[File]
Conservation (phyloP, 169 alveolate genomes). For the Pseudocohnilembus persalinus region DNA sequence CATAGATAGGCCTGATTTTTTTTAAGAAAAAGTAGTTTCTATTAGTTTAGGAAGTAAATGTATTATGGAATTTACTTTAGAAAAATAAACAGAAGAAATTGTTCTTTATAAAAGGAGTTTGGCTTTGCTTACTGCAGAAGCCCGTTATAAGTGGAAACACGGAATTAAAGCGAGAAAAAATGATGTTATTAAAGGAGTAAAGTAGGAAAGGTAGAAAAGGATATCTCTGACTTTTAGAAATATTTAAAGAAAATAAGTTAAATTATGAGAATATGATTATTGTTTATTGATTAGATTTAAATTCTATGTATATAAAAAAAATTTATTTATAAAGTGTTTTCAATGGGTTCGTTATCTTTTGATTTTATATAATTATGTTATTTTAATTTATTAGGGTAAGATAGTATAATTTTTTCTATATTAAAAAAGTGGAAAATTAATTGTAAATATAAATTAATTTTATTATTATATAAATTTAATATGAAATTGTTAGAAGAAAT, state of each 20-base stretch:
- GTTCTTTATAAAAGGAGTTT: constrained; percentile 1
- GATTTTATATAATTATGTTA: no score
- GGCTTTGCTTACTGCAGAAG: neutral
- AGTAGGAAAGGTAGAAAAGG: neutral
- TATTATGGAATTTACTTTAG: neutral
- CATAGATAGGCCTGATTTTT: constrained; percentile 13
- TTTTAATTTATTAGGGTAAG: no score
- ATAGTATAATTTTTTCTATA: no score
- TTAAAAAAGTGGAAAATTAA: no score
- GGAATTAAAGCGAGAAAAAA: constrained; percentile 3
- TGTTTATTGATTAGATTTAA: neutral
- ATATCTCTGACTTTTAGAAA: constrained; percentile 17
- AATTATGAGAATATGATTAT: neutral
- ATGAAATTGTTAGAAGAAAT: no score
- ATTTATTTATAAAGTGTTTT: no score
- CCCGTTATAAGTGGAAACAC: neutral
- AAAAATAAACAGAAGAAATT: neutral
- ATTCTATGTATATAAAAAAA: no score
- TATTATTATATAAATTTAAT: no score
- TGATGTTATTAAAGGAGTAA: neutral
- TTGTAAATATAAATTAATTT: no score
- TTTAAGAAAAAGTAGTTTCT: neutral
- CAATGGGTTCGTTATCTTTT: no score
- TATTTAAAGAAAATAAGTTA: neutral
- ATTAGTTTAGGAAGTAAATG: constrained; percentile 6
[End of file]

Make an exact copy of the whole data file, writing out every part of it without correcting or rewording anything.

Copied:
Conservation (phyloP, 169 alveolate genomes). For the Pseudocohnilembus persalinus region DNA sequence CATAGATAGGCCTGATTTTTTTTAAGAAAAAGTAGTTTCTATTAGTTTAGGAAGTAAATGTATTATGGAATTTACTTTAGAAAAATAAACAGAAGAAATTGTTCTTTATAAAAGGAGTTTGGCTTTGCTTACTGCAGAAGCCCGTTATAAGTGGAAACACGGAATTAAAGCGAGAAAAAATGATGTTATTAAAGGAGTAAAGTAGGAAAGGTAGAAAAGGATATCTCTGACTTTTAGAAATATTTAAAGAAAATAAGTTAAATTATGAGAATATGATTATTGTTTATTGATTAGATTTAAATTCTATGTATATAAAAAAAATTTATTTATAAAGTGTTTTCAATGGGTTCGTTATCTTTTGATTTTATATAATTATGTTATTTTAATTTATTAGGGTAAGATAGTATAATTTTTTCTATATTAAAAAAGTGGAAAATTAATTGTAAATATAAATTAATTTTATTATTATATAAATTTAATATGAAATTGTTAGAAGAAAT, state of each 20-base stretch:
- GTTCTTTATAAAAGGAGTTT: constrained; percentile 1
- GATTTTATATAATTATGTTA: no score
- GGCTTTGCTTACTGCAGAAG: neutral
- AGTAGGAAAGGTAGAAAAGG: neutral
- TATTATGGAATTTACTTTAG: neutral
- CATAGATAGGCCTGATTTTT: constrained; percentile 13
- TTTTAATTTATTAGGGTAAG: no score
- ATAGTATAATTTTTTCTATA: no score
- TTAAAAAAGTGGAAAATTAA: no score
- GGAATTAAAGCGAGAAAAAA: constrained; percentile 3
- TGTTTATTGATTAGATTTAA: neutral
- ATATCTCTGACTTTTAGAAA: constrained; percentile 17
- AATTATGAGAATATGATTAT: neutral
- ATGAAATTGTTAGAAGAAAT: no score
- ATTTATTTATAAAGTGTTTT: no score
- CCCGTTATAAGTGGAAACAC: neutral
- AAAAATAAACAGAAGAAATT: neutral
- ATTCTATGTATATAAAAAAA: no score
- TATTATTATATAAATTTAAT: no score
- TGATGTTATTAAAGGAGTAA: neutral
- TTGTAAATATAAATTAATTT: no score
- TTTAAGAAAAAGTAGTTTCT: neutral
- CAATGGGTTCGTTATCTTTT: no score
- TATTTAAAGAAAATAAGTTA: neutral
- ATTAGTTTAGGAAGTAAATG: constrained; percentile 6